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Boring Is Better: 3 Companies With Stellar Financials and Yawn-Inducing Job Descriptions

In the spirit of Peter Lynch-style stock picking, here are three companies with boring names and boring jobs. There's nothing exciting about the "About Us" page - not unless you're a fan of tow trucks - but a look at the recent third-quarter financials reveals that these businesses are great investments.

Alliance Data Systems

Alliance Data Systems Corp. (NYSE:ADS) makes data actionable. That means collecting and analyzing the data that companies need in order to build lead-based marketing strategies, customer loyalty programs and all the other things retailers want your email address and phone number for. It's not just boring; many consumers consider it about as tasteful a job as trash collection or sewage tank cleaning. The company has grown to a market cap of $6.33 billion and an enterprise value of $15.18 billion. Its revenue and net income have been steadily growing since the company's founding.


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From an investing standpoint, this company may provide a hard-to-find opportunity. Although Alliance's revenue and income are good, its stock price has sharply declined since 2016. According to the Peter Lynch chart below, the stock is currently undervalued to a rarely seen degree.

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Alliance has a price-earnings ratio of 7.79, a price-sales ratio of 1.02 and an operating margin of 26.78%. It has a GuruFocus financial strength score of 4 out of 10 and a profitability score of 9 out of 10. Its financial difficulties mainly come from its debt; the company has a cash-to-debt ratio of 0.31, an interest coverage ratio of 2.82 and an Altman Z-Score of 1.76.

However, this alone is unlikely to account for the company's undervaluation. Low institutional ownership may be another reason for this. Currently, only 17.4% of Alliance's shares are held by institutions, which sways the stock price in favor of individual sentiment. Individuals are not particularly attracted to data mining and marketing.

Miller Industries

If you've ever had the unpleasant experience of having your vehicle towed, there's a chance it was towed by equipment made by Miller Industries Inc. (NYSE:MLR), which has a market cap of $364.82 million and an enterprise value of $359.75 million. Towing is something most people try not to think about, and when it happens, we often don't see the process ourselves. Whether your car gets towed due to a wreck, accidentally parking in a no-parking zone, some unknown damage or just because it won't start one morning, the towing equipment business is one that people tend to repress their memories of.

Miller Industries has been growing its revenue and net income every year since 2012. The Peter Lynch chart below shows that this company is currently undervalued.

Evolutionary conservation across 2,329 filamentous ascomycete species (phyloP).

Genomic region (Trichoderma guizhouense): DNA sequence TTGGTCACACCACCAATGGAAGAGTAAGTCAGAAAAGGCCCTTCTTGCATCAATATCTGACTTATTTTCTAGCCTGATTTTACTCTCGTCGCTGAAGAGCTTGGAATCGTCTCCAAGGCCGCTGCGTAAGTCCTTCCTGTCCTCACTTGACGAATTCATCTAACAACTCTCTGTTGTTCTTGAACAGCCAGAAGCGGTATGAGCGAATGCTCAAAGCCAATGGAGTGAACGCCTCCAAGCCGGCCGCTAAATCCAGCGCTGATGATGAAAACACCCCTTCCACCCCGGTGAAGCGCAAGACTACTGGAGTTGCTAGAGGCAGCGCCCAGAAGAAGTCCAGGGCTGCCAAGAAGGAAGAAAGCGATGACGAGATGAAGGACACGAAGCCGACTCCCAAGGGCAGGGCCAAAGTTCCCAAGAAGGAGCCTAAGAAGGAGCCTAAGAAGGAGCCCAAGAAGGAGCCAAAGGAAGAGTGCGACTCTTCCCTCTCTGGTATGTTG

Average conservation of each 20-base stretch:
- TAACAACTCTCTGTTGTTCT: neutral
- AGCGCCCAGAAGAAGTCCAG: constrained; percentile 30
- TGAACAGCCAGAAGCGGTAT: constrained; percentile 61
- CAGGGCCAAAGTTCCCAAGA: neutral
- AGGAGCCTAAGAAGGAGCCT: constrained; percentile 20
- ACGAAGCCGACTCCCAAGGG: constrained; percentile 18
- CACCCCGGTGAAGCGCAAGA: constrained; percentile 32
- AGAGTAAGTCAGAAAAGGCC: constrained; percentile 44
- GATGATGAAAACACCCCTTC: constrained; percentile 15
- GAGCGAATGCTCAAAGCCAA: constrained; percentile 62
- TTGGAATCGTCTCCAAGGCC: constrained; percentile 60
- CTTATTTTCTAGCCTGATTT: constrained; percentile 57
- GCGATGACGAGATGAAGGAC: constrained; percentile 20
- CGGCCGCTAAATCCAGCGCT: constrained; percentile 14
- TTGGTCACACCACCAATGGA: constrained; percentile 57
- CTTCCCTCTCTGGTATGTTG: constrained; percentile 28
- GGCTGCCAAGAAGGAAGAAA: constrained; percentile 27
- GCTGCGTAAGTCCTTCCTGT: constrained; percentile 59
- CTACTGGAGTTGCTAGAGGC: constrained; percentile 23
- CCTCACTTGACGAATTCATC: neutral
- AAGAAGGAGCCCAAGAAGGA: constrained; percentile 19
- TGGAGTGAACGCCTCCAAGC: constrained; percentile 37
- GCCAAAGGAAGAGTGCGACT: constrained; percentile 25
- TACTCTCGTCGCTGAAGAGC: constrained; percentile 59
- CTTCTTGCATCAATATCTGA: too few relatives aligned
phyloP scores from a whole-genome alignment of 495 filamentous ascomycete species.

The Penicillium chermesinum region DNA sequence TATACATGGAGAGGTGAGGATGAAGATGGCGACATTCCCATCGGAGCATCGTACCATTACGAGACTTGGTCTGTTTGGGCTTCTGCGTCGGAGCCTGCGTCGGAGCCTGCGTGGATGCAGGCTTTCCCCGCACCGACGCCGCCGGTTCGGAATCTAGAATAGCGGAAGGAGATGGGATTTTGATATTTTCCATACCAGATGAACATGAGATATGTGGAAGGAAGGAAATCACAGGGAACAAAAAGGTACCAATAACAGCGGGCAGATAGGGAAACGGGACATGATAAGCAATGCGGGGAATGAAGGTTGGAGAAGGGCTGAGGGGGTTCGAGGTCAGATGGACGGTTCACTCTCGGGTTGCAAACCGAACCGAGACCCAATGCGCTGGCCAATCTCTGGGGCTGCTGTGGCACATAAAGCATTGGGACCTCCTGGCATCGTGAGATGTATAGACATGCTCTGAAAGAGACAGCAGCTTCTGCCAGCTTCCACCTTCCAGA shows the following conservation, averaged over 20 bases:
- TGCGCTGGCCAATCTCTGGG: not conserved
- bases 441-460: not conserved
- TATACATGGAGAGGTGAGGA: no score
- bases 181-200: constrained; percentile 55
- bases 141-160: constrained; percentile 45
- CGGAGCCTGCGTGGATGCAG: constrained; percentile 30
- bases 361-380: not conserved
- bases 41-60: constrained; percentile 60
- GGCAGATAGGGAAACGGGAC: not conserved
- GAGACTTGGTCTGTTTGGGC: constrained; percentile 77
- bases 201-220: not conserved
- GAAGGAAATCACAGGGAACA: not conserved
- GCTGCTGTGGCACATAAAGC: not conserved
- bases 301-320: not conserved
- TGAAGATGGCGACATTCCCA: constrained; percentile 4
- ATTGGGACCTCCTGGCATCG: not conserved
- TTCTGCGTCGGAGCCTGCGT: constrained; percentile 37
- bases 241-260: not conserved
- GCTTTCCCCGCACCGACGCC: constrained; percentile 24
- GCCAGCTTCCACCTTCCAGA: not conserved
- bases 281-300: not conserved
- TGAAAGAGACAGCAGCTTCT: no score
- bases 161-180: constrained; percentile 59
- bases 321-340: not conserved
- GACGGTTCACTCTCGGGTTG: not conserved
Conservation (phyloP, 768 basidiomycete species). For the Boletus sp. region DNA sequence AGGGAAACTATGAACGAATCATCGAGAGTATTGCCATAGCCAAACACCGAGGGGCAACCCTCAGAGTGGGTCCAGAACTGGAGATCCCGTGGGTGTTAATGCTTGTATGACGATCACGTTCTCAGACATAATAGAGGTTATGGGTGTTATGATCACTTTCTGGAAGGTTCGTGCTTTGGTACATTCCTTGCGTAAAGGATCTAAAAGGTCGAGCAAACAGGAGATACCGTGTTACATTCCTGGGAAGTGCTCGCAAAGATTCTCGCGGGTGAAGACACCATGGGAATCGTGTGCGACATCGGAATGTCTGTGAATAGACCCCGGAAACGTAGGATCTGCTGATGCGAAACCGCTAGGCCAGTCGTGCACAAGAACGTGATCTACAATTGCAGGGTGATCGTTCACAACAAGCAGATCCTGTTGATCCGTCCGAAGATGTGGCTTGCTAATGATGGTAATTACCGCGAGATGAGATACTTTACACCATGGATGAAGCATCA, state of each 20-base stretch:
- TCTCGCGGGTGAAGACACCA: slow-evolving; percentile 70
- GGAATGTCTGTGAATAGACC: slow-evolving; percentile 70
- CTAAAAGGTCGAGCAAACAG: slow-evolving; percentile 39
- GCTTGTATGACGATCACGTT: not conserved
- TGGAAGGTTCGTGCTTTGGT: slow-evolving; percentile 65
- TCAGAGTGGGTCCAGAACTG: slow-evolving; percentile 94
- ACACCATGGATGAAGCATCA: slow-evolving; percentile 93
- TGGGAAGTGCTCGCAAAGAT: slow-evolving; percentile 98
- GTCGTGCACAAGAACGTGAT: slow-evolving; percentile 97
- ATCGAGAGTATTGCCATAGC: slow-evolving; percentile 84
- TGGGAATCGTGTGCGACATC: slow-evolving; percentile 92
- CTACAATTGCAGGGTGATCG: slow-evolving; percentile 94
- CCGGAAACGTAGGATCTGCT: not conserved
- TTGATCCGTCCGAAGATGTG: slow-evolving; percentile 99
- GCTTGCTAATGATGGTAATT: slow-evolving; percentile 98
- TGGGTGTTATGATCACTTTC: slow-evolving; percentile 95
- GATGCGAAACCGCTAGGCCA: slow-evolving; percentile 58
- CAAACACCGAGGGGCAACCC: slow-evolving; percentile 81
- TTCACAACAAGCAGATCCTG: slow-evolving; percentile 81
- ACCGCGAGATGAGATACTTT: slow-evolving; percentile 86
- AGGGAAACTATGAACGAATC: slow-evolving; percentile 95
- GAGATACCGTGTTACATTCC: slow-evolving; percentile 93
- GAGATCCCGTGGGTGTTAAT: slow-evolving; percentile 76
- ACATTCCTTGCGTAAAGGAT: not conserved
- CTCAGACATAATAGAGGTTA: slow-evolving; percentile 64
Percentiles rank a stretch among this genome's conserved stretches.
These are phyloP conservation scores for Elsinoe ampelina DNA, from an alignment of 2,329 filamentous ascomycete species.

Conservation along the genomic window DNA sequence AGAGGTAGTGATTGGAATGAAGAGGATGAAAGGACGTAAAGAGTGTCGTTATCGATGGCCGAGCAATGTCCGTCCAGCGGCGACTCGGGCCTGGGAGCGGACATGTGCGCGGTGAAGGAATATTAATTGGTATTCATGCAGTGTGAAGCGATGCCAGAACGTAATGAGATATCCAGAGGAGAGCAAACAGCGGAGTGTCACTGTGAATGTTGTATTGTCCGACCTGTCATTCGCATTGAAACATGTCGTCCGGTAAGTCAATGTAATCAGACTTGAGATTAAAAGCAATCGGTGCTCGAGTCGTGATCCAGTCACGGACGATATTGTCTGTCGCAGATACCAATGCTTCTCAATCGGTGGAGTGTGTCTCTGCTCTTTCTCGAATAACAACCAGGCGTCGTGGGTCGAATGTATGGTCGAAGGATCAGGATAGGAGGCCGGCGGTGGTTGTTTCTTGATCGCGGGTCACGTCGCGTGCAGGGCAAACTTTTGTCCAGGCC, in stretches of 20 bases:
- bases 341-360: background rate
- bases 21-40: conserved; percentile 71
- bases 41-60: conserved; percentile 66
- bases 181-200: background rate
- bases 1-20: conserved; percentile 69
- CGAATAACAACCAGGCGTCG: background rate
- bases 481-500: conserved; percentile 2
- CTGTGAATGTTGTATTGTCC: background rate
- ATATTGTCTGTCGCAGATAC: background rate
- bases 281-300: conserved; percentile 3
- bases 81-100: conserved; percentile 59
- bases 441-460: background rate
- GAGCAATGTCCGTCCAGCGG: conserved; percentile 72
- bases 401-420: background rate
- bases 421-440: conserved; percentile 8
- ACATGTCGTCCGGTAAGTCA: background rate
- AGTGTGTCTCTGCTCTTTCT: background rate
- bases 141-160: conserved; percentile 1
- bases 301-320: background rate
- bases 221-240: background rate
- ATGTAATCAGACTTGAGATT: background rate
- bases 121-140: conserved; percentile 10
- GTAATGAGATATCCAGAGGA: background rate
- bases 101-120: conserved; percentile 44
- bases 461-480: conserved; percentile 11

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The company has a price-earnings ratio of 9.6, a price-sales ratio of 0.47 and an operating margin of 6.29%. GuruFocus has assigned it a financial strength score of 8 out of 10 and a profitability score of 9 out of 10. With an interest coverage ratio of 21.15 and an Altman Z-Score of 4.27, Miller is in a good position to manage its debt while its stock price increases to its intrinsic value.

This stock's ownership is 99.54% institutional, with 11.05% of outstanding shares being held by Chuck Royce (Trades, Portfolio) and 8.87% being held by BlackRock Inc.

Snap-On

Snap-On Inc. (NASDAQ:SNI) is a company that designs and manufactures high-end tools for professional industries, including the automotive, aviation, aerospace, construction, agriculture and collision industries. It has a market cap of $8.7 billion and an enterprise value of $9.71 billion. Tools are already the unsung heroes of every company that manufactures products, and Snap-On's highly specialized tools are even more under the radar. It doesn't help that the company has a name that sounds like it belongs in an infomercial for kids' toys or baby clothes.

In addition to consistently growing its revenue and net income since 2010, Snap-On has paid quarterly cash dividends since 1939 without reduction or interruption. Below is a chart of the company's recorded history of dividends per share.

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The Peter Lynch chart below also shows the stock as being undervalued in terms of its earnings.

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The company has a price-earnings ratio of 12.93, a price-sales ratio of 2.23 and an operating margin of 23.79%. It has a GuruFocus financial strength score of 6 out of 10 and a profitability score of 9 out of 10. Its dividend yield is 2.36%, with a three-year dividend growth rate of 15.7%.

Snap-On has strong institutional ownership, with 99.57% of shares being owned by institutions. The biggest guru stockholders for this company are Vanguard Group Inc. with 10.98% of outstanding shares and BlackRock with 9.85% of outstanding shares.

Disclosure: Author owns no shares in any of the stocks mentioned.

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This article first appeared on GuruFocus.